Three studies that tested anti-T. cruzi seropositivity found strong and statistically significant associations between socioeconomic status with infection, with two to three times higher odds of infection among people of lower than higher socioeconomic strata [24]. A study of pregnant women in Colombia showed about a 20-fold increase in the odds of contracting the infection among women without completed primary education, compared with university-educated women (OR = 19.6; 95% CI, 2.5–152.2) [24].
All patients with acute Chagas disease, including infants with congenital infection and persons with reactivation of chronic infections due to immunosuppression, should be treated with either benznidazole or nifurtimox. However, efficacy of medicines decreases as the duration of the infection lengthens [25]. More research is needed for prophylactic treatment of chronic infection in immunosuppressed persons.

2.4. Dengue Fever

Dengue fever (DF) is caused by four serotypes of a virus (DENV), which is transmitted by mosquitoes, primarily Aedes aegypti and Ae. albopictus. Approximately 390 million people are exposed to DENV each year, resulting in 96 million annual cases of viral-associated disease globally, while approximately 3.6 billion people living in the tropical and sub-tropical regions are at risk of infection [26,27]. According to the WHO, approximately 500,000 people develop severe disease each year, and among them, about 1250 (2.5%) die [27].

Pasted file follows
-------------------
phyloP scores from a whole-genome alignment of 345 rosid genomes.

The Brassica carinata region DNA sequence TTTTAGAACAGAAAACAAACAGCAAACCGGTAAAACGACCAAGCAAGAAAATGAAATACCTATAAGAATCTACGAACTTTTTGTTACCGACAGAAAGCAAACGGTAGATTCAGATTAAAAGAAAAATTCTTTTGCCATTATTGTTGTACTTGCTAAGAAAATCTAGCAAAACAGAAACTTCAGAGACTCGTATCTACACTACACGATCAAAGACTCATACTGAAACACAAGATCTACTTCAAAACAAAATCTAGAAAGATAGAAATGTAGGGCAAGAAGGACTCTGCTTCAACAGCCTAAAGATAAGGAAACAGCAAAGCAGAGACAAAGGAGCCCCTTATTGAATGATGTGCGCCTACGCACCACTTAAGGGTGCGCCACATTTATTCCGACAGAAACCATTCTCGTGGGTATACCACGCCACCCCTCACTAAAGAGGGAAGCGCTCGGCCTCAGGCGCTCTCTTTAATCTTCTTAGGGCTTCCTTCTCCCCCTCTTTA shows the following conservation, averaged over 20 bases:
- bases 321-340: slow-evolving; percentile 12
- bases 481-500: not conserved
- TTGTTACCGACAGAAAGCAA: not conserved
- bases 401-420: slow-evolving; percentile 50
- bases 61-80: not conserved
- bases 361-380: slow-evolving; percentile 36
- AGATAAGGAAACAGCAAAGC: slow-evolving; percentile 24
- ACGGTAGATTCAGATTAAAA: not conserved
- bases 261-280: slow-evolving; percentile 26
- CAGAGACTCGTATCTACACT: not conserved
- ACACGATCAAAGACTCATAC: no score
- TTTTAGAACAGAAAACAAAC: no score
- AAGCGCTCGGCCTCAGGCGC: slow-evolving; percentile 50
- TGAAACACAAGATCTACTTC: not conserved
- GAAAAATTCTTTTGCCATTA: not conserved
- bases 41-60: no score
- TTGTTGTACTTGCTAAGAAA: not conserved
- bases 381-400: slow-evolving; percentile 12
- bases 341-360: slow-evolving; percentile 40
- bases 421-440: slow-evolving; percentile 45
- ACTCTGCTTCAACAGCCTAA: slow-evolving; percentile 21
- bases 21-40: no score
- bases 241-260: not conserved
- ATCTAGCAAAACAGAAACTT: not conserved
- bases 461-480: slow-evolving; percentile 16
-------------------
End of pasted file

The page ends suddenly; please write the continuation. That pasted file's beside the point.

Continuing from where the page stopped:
The first identified epidemic of DF and dengue hemorrhagic fever (DHF) in Bangladesh took place during the monsoon season of 2000, and resulted in 5521 officially reported cases, with 93 fatalities [28]. Risk of the positive seroprevalence of DENV was significantly associated with increasing age (OR = 4.1 for the age group 12–44 years; OR = 5.9 for age group 45 years and older compared with younger age group <12 years, p <0.001). There was a protective effect on seroprevalence among those who did not have indoor potted plants compared with those who did (OR = 0.53, p = 0.004) [28]. Holding water in containers of potted plants is a good source of breeding of A. aegypti mosquitoes. In another study in Machala, Ecuador, older age, a female head of the household, and poor household conditions were significantly associated with the presence of dengue fever [29]. People living in an unhygienic house, or in a house discharging sewage directly to the ponds were 3·4 times and 4·3 times, respectively, more likely to be associated with DF/DHF [30].
There is no effective treatment for dengue fever. Supportive care with analgesics, fluid replacement, and bed rest is usually sufficient. Acetaminophen may be used to treat fever and relieve other symptoms. Aspirin, nonsteroidal anti-inflammatory drugs (NSAIDs), and corticosteroids should be avoided. Management of severe dengue fever requires careful attention to fluid management and proactive treatment of hemorrhage, such as platelet transfusion or whole blood transfusion [27,28].